Logging near the Ada Tree has highlighted tensions between conservation and the forest industry. Photo: Sarah Day
An independent scientific assessment into the conservation value of Victoria's most-loved tall forests reveals almost half are unprotected and open to logging.
The report debunks industry myths that more than 90% of these forests are somehow protected, they are not. The report reveals that, based on tenure alone, the forest industry has access to at least 42% of Victoria's eastern forests.
After EEG launched a 10 month Supreme Court battle, the government’s logging agency VicForests, has agreed to await further surveys and put in place protections for wildlife and plants before logging. The court orders made on 23rd December detail VicForests obligations regarding the high value forests.
The East Gippsland Regional Forest Agreement (RFA) is a 20-year arrangement between state and federal governments that gives special immunity to the logging industry from Federal environment laws - laws that should protect nationally listed threatened species.
Habitat loss is the most insidious of all threats facing land-living wildlife, and protected areas like national parks are one of the best ways to combat the destruction. But in research published recently in Conversation Letters, we show that in some places the pace of protected areas isn’t keeping up with the losses.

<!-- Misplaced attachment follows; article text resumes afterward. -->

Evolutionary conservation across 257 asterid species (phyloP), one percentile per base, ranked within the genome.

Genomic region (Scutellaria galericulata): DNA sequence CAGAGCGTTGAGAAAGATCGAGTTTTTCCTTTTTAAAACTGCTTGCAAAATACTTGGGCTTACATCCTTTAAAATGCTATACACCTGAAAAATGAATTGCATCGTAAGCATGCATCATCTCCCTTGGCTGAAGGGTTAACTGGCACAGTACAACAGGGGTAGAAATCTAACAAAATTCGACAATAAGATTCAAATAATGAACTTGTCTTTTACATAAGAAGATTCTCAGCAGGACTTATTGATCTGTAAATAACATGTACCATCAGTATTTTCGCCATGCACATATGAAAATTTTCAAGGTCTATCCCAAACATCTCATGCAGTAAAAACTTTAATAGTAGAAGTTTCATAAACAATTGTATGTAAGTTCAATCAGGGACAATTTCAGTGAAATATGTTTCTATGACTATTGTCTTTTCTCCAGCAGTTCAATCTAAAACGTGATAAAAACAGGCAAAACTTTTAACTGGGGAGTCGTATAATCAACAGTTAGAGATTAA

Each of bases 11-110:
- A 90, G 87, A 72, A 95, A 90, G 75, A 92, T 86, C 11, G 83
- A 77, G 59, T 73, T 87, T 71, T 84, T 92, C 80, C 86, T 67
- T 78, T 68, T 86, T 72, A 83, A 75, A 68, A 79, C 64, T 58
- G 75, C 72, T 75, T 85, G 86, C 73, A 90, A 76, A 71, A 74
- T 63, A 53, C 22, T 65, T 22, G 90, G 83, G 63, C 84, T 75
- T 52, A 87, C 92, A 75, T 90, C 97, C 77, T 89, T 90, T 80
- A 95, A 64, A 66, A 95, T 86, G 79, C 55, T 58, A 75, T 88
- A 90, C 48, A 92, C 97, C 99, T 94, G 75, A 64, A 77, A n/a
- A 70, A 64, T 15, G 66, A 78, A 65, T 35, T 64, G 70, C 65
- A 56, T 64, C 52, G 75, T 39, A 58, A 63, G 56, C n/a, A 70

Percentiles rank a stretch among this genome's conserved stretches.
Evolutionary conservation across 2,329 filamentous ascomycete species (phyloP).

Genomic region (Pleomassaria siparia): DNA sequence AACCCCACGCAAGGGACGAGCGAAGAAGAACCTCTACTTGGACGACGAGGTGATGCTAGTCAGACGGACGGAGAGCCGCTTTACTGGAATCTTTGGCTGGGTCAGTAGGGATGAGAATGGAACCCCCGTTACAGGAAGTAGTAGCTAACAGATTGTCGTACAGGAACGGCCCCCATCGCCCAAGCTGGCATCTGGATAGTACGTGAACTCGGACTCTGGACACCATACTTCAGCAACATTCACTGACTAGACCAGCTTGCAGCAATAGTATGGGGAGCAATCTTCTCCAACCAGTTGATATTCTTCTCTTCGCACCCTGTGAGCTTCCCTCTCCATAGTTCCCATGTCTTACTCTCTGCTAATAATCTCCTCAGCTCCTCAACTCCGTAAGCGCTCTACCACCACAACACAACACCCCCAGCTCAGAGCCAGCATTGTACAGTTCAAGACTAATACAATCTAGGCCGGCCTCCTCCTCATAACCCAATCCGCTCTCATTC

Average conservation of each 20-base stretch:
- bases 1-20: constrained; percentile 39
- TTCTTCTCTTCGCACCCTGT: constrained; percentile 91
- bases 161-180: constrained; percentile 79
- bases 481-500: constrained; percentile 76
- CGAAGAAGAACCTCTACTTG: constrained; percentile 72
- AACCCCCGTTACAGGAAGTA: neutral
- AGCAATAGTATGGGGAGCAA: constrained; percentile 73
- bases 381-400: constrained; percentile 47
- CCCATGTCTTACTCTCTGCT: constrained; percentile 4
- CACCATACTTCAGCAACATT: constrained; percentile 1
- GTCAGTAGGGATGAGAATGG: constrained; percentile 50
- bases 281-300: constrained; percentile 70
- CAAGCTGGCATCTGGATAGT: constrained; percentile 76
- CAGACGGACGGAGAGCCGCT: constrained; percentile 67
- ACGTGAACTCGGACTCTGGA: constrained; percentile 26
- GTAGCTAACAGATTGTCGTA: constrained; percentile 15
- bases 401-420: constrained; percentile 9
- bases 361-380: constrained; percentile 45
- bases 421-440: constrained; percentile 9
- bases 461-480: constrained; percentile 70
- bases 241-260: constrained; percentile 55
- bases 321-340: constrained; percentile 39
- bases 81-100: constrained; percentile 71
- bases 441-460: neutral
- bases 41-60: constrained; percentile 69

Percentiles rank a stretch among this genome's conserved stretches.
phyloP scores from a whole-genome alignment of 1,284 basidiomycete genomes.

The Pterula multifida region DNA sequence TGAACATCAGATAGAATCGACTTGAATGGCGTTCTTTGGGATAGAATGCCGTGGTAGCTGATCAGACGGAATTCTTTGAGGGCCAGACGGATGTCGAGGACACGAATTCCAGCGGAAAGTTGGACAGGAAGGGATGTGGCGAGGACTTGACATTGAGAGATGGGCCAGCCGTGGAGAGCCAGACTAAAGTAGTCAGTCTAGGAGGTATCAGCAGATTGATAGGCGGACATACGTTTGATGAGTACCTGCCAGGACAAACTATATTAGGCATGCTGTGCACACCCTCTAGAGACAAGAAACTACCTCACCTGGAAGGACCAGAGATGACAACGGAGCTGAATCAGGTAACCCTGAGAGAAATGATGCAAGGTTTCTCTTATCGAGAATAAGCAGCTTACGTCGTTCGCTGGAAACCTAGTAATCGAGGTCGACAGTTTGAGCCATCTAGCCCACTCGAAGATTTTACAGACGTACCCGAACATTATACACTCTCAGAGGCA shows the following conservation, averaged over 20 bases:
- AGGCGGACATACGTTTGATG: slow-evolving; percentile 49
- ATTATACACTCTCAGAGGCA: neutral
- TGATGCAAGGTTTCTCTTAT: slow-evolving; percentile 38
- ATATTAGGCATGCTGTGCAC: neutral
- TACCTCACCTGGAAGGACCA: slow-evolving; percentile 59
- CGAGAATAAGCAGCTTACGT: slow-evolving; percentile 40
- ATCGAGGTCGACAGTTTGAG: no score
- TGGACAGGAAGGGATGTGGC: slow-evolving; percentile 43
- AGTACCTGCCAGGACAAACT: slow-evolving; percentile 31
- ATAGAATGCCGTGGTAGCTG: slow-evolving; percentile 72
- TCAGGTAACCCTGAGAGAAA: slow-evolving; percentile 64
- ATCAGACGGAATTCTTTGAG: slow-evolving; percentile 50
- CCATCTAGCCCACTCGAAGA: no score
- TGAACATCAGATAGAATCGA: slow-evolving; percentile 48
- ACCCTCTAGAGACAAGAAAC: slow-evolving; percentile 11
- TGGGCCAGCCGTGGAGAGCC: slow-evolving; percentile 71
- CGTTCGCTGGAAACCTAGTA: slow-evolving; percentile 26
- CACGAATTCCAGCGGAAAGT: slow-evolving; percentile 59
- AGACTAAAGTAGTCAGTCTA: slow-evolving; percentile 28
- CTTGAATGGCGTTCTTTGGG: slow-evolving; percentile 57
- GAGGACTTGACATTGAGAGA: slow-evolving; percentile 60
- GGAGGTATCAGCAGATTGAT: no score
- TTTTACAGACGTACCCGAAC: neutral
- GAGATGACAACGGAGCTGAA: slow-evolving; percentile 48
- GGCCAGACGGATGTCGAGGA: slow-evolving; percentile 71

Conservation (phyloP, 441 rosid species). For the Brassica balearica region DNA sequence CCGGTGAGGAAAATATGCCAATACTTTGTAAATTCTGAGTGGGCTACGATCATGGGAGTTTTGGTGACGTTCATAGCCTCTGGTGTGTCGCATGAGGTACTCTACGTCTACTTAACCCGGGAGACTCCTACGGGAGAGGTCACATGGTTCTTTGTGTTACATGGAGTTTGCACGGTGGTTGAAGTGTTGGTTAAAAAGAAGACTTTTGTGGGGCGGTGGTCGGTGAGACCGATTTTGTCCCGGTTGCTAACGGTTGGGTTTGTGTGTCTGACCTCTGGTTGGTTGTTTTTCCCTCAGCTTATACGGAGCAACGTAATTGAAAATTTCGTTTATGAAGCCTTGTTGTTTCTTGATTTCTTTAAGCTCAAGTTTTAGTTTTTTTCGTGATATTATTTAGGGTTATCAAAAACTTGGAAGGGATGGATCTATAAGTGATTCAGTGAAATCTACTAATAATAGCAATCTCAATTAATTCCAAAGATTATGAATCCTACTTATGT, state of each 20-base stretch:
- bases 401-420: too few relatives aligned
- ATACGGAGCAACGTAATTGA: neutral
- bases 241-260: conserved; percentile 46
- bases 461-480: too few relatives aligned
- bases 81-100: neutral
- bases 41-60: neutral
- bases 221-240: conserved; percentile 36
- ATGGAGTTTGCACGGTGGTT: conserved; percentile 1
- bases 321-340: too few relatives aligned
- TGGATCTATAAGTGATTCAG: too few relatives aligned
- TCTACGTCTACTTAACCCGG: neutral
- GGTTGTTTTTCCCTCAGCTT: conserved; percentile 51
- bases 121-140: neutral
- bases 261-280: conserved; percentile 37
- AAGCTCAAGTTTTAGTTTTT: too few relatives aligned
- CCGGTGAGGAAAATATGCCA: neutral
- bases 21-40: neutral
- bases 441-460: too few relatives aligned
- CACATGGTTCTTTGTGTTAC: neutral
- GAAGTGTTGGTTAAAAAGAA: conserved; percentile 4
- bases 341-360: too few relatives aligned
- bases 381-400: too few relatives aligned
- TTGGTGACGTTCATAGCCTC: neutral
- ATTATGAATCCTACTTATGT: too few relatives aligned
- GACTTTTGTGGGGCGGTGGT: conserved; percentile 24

We found that since 1992, an area of natural habitat two-thirds the size of Australia has been converted to human use (such as farms, logging or cities). Half of the world’s land area is now dominated by humans.
VOTERS in three inner-Melbourne electorates overwhelmingly want the Victorian Government to stop logging native forest in favour of the proposed 355,000-hectare Great Forest National Park.
Polling conducted by Lonergan Research for the Greens shows that 96 per cent of voters in Richmond, Brunswick and Northcote believe the State Government has an obligation to protect Victoria’s native forest.
More than one third of respondents said the decision to create a national park, from Kinglake across the Yarra Ranges to Mt Baw Baw and north to Lake Eildon, would have a large influence on their vote